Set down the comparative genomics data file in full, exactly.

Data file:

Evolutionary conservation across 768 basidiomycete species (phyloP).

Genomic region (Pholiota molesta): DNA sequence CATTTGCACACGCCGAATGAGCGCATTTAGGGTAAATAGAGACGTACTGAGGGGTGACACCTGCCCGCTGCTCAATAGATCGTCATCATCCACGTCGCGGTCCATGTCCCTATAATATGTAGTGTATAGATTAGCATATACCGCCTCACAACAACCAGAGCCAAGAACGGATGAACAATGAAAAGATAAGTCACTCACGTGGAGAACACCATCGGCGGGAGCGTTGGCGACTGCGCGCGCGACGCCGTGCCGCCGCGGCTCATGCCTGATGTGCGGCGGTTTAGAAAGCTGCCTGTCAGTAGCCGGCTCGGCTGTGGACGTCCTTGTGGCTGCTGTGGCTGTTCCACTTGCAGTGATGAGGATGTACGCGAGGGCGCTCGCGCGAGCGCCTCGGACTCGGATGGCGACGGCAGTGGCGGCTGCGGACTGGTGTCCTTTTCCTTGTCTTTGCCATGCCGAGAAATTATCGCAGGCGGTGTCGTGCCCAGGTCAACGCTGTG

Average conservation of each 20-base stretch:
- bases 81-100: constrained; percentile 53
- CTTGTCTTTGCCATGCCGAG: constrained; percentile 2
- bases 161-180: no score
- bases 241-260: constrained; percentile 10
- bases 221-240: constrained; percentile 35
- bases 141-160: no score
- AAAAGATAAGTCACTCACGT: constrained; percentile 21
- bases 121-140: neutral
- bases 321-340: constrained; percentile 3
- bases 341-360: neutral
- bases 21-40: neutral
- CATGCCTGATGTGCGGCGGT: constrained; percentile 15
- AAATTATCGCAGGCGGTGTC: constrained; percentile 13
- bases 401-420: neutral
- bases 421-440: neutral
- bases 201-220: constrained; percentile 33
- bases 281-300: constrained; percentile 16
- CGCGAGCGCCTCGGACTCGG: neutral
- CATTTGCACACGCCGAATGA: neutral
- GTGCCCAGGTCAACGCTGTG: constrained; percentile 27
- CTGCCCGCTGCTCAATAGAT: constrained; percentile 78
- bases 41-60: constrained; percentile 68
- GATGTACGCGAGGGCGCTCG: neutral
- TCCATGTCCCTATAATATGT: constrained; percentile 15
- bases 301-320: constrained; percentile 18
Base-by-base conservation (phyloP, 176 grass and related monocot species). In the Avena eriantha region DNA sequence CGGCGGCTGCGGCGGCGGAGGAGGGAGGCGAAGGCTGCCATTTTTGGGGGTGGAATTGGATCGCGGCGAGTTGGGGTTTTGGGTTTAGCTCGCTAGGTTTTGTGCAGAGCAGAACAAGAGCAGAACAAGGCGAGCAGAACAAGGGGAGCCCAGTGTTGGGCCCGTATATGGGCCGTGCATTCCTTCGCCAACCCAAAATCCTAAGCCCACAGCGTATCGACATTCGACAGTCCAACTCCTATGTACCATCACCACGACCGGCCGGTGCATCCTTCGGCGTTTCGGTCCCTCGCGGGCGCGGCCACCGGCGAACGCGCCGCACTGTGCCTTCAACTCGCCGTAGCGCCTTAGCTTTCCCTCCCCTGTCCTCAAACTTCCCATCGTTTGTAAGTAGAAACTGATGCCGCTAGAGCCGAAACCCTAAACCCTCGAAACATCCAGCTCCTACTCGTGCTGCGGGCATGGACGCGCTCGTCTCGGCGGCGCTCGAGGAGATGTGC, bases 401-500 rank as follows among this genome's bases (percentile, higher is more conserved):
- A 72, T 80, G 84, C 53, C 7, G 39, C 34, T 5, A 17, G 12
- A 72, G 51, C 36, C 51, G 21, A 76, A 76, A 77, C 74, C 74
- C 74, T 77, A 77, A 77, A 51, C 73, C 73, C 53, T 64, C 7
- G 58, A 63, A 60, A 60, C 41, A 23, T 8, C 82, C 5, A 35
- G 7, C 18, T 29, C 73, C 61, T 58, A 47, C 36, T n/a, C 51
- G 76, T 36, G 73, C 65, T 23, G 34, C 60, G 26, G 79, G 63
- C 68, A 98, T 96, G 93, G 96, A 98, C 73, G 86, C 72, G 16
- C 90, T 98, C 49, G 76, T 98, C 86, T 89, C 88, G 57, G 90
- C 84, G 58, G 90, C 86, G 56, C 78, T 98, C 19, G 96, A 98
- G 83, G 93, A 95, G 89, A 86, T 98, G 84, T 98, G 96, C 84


Evolutionary conservation across 768 basidiomycete species (phyloP).

Genomic region (Pholiota molesta): DNA sequence CATTTGCACACGCCGAATGAGCGCATTTAGGGTAAATAGAGACGTACTGAGGGGTGACACCTGCCCGCTGCTCAATAGATCGTCATCATCCACGTCGCGGTCCATGTCCCTATAATATGTAGTGTATAGATTAGCATATACCGCCTCACAACAACCAGAGCCAAGAACGGATGAACAATGAAAAGATAAGTCACTCACGTGGAGAACACCATCGGCGGGAGCGTTGGCGACTGCGCGCGCGACGCCGTGCCGCCGCGGCTCATGCCTGATGTGCGGCGGTTTAGAAAGCTGCCTGTCAGTAGCCGGCTCGGCTGTGGACGTCCTTGTGGCTGCTGTGGCTGTTCCACTTGCAGTGATGAGGATGTACGCGAGGGCGCTCGCGCGAGCGCCTCGGACTCGGATGGCGACGGCAGTGGCGGCTGCGGACTGGTGTCCTTTTCCTTGTCTTTGCCATGCCGAGAAATTATCGCAGGCGGTGTCGTGCCCAGGTCAACGCTGTG

Average conservation of each 20-base stretch:
- bases 81-100: constrained; percentile 53
- CTTGTCTTTGCCATGCCGAG: constrained; percentile 2
- bases 161-180: no score
- bases 241-260: constrained; percentile 10
- bases 221-240: constrained; percentile 35
- bases 141-160: no score
- AAAAGATAAGTCACTCACGT: constrained; percentile 21
- bases 121-140: neutral
- bases 321-340: constrained; percentile 3
- bases 341-360: neutral
- bases 21-40: neutral
- CATGCCTGATGTGCGGCGGT: constrained; percentile 15
- AAATTATCGCAGGCGGTGTC: constrained; percentile 13
- bases 401-420: neutral
- bases 421-440: neutral
- bases 201-220: constrained; percentile 33
- bases 281-300: constrained; percentile 16
- CGCGAGCGCCTCGGACTCGG: neutral
- CATTTGCACACGCCGAATGA: neutral
- GTGCCCAGGTCAACGCTGTG: constrained; percentile 27
- CTGCCCGCTGCTCAATAGAT: constrained; percentile 78
- bases 41-60: constrained; percentile 68
- GATGTACGCGAGGGCGCTCG: neutral
- TCCATGTCCCTATAATATGT: constrained; percentile 15
- bases 301-320: constrained; percentile 18
Base-by-base conservation (phyloP, 176 grass and related monocot species). In the Avena eriantha region DNA sequence CGGCGGCTGCGGCGGCGGAGGAGGGAGGCGAAGGCTGCCATTTTTGGGGGTGGAATTGGATCGCGGCGAGTTGGGGTTTTGGGTTTAGCTCGCTAGGTTTTGTGCAGAGCAGAACAAGAGCAGAACAAGGCGAGCAGAACAAGGGGAGCCCAGTGTTGGGCCCGTATATGGGCCGTGCATTCCTTCGCCAACCCAAAATCCTAAGCCCACAGCGTATCGACATTCGACAGTCCAACTCCTATGTACCATCACCACGACCGGCCGGTGCATCCTTCGGCGTTTCGGTCCCTCGCGGGCGCGGCCACCGGCGAACGCGCCGCACTGTGCCTTCAACTCGCCGTAGCGCCTTAGCTTTCCCTCCCCTGTCCTCAAACTTCCCATCGTTTGTAAGTAGAAACTGATGCCGCTAGAGCCGAAACCCTAAACCCTCGAAACATCCAGCTCCTACTCGTGCTGCGGGCATGGACGCGCTCGTCTCGGCGGCGCTCGAGGAGATGTGC, bases 401-500 rank as follows among this genome's bases (percentile, higher is more conserved):
- A 72, T 80, G 84, C 53, C 7, G 39, C 34, T 5, A 17, G 12
- A 72, G 51, C 36, C 51, G 21, A 76, A 76, A 77, C 74, C 74
- C 74, T 77, A 77, A 77, A 51, C 73, C 73, C 53, T 64, C 7
- G 58, A 63, A 60, A 60, C 41, A 23, T 8, C 82, C 5, A 35
- G 7, C 18, T 29, C 73, C 61, T 58, A 47, C 36, T n/a, C 51
- G 76, T 36, G 73, C 65, T 23, G 34, C 60, G 26, G 79, G 63
- C 68, A 98, T 96, G 93, G 96, A 98, C 73, G 86, C 72, G 16
- C 90, T 98, C 49, G 76, T 98, C 86, T 89, C 88, G 57, G 90
- C 84, G 58, G 90, C 86, G 56, C 78, T 98, C 19, G 96, A 98
- G 83, G 93, A 95, G 89, A 86, T 98, G 84, T 98, G 96, C 84